Abstract 257: Plasma PBEF Correlates With Cardiac Arrest Outcome in Mice and Humans
Introduction: Pre-B-cell colony enhancing factor (PBEF) is a 52 kDa cytokine that has recently been associated with cardiac dysfunction and insulin resistance in heart failure patients. Such cardiac dysfunction and insulin resistance are also seen after clinical cardiac arrest (CA) and are associated with later death and poor neurologic outcome. We hypothesized that elevated plasma PBEF could serve as a marker of tissue injury in both patients and mice after sudden cardiac arrest.
Methods: Human plasma samples after CA resuscitation were collected at four centers of excellence in the care of CA patients (Virginia Commonwealth University, Beth Israel Deaconess Medical Center, University of Pennsylvania and University of Pittsburgh). All patients studied received standardized post-CA care that for most patients included therapeutic hypothermia (TH). Blood was collected within 90 min after return of spontaneous circulation (ROSC) and at 12, 24, and 48 h post-ROSC and plasma PBEF measured by ELISA. Mouse plasma samples taken after KCl-induced CA for 8 min in mice treated with TH versus normothermia after CPR, and in Akt1 partial knockout mice that fail to demonstrate TH protection.
Results: CA patients who survived to hospital discharge (n=12) had serial PBEF concentrations that dropped by 40% within 12 h post-ROSC. In both human and mouse samples, the highest PBEF concentrations were seen within the first hour after ROSC. In human samples, plasma PBEF exceeded ~240 ng/ml, well above the PBEF concentrations associated with acute decompensation of heart failure and acute myocardial infarction. In CA patients who did not survive to hospital discharge (n=12), the fall-off of plasma PBEF was less than 20% from the initial level seen. After mouse CA, plasma PBEF at 30 min post-ROSC was significantly lower in TH mice compared to normothermic mice (p < 0.05). Conversely, it was higher in Akt1+/- mice (hypothermia non-responders), over 4-fold, compared to wild type responders (p < 0.05).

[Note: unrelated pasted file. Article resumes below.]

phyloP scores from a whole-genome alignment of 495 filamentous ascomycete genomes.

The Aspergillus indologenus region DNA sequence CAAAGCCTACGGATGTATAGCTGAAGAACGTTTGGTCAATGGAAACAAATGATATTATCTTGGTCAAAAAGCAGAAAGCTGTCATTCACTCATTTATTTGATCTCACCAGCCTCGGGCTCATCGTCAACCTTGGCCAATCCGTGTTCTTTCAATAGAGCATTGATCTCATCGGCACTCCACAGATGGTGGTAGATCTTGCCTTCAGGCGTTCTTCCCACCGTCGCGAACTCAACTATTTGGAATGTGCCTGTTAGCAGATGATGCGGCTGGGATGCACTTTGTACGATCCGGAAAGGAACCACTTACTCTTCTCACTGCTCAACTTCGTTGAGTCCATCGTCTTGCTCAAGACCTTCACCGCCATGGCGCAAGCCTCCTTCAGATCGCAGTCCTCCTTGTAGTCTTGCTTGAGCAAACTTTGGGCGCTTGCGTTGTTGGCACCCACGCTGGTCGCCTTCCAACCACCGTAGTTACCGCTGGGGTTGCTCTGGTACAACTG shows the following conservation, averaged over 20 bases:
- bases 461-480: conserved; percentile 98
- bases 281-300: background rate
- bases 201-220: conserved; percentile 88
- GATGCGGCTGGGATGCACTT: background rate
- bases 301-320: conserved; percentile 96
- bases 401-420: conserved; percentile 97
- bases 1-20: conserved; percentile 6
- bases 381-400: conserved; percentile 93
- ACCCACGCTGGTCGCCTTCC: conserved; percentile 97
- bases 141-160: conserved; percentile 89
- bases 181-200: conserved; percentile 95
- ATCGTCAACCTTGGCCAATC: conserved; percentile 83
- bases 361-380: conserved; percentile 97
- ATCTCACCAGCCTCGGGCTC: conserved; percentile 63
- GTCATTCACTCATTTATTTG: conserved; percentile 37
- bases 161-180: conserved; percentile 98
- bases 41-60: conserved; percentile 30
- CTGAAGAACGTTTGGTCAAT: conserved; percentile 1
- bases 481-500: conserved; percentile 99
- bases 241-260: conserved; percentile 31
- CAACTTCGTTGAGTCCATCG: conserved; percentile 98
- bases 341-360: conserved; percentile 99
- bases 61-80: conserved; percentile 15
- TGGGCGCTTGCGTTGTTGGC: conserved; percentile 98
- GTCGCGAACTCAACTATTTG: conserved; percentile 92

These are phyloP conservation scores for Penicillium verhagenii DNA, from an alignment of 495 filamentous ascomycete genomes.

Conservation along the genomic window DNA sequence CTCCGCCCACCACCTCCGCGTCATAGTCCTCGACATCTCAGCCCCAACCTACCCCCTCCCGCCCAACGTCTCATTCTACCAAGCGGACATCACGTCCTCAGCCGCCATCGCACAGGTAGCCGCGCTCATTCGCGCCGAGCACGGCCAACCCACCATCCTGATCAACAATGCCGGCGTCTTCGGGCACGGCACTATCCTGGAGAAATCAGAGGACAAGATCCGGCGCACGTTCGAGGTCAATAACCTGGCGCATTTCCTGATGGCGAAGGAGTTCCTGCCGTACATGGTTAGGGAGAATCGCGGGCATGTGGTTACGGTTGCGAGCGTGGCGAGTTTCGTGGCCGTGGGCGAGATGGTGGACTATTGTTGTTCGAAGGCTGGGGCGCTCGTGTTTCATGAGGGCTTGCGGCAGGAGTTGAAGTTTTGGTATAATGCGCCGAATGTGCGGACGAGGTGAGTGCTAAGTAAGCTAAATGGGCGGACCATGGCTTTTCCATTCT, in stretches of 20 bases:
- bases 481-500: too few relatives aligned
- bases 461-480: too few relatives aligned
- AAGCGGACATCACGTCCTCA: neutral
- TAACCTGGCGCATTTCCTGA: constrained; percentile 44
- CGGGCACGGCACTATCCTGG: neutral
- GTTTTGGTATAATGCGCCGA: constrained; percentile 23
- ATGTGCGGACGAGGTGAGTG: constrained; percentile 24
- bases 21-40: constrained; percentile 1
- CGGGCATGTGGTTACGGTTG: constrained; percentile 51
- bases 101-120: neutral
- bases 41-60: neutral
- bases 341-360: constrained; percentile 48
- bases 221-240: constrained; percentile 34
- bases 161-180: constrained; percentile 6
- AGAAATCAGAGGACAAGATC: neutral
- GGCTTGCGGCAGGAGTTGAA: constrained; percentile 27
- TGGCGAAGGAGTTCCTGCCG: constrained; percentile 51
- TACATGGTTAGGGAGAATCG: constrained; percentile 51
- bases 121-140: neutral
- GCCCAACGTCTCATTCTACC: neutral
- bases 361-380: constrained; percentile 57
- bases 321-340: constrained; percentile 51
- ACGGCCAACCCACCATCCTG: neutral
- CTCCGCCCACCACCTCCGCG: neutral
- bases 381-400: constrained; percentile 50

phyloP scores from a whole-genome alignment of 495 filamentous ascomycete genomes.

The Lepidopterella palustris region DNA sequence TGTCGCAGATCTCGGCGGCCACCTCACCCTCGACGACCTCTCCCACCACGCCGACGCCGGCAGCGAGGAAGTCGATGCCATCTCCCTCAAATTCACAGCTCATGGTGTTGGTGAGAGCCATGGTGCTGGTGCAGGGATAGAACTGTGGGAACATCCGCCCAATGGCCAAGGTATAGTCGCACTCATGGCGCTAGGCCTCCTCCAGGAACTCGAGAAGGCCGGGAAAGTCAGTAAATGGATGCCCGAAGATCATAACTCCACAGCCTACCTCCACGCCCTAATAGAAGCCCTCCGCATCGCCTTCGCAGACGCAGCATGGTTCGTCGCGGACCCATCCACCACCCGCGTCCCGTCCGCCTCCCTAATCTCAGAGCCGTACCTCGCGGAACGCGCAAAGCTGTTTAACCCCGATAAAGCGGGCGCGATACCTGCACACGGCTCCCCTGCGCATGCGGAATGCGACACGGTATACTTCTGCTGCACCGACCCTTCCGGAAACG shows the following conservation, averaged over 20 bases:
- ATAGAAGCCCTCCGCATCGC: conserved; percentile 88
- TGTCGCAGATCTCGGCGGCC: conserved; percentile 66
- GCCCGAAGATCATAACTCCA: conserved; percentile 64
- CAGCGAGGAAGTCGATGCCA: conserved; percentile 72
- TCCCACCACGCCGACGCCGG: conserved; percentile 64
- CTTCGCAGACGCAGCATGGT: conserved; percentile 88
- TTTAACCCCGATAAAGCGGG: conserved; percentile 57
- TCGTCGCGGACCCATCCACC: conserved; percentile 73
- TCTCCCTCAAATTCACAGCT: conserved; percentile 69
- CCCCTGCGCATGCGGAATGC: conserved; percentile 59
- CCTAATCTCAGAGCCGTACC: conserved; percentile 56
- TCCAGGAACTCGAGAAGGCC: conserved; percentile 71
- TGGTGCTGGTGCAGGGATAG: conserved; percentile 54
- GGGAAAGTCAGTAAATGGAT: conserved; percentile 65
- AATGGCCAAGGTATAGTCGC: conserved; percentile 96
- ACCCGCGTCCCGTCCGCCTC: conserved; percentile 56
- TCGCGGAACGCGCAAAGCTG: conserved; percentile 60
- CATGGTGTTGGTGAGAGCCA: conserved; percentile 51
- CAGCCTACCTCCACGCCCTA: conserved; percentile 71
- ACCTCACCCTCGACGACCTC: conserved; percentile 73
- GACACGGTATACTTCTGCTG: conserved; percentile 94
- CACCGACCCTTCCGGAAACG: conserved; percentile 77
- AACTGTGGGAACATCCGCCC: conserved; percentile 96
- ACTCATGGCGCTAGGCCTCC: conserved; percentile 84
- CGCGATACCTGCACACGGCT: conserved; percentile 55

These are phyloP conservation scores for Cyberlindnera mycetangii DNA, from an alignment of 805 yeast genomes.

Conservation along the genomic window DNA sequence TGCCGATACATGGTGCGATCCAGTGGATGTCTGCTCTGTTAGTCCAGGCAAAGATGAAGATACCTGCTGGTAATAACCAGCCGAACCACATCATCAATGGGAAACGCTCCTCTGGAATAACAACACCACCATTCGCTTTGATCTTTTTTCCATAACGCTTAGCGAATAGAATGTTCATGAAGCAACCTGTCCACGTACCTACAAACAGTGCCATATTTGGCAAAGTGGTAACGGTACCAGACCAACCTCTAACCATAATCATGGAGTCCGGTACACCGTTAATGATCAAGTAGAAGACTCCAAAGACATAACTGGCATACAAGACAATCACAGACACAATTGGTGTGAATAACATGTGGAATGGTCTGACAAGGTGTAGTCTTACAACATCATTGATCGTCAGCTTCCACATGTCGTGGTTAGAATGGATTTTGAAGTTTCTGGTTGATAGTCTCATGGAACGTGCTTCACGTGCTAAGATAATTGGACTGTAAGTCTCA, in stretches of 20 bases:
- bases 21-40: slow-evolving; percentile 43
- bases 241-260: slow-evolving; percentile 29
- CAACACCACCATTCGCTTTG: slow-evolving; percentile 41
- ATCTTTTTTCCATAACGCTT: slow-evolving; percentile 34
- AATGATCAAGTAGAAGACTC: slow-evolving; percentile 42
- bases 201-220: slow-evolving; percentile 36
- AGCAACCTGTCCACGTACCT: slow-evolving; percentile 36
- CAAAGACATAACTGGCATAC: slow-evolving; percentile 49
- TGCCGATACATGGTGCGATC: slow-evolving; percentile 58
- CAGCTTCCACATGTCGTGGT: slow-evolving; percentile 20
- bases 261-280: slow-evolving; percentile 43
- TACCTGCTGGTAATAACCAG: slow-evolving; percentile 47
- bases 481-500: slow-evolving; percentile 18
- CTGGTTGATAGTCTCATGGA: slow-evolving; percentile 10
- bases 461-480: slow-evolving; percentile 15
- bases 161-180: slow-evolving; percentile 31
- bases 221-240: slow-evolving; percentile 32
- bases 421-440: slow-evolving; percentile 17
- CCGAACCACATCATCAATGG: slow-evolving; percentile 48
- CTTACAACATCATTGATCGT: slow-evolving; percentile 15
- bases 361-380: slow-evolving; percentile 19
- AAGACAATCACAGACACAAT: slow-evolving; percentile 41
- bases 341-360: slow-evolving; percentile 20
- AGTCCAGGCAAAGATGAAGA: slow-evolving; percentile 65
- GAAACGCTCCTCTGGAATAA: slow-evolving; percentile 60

Conclusions: Plasma PBEF is increased early after CA and may be associated with poor outcome. Further work is needed to test PBEF plasma clearance in cardiac arrest survivors versus non-survivors and understand the mechanism of PBEF release after CA.
- © 2013 by American Heart Association, Inc.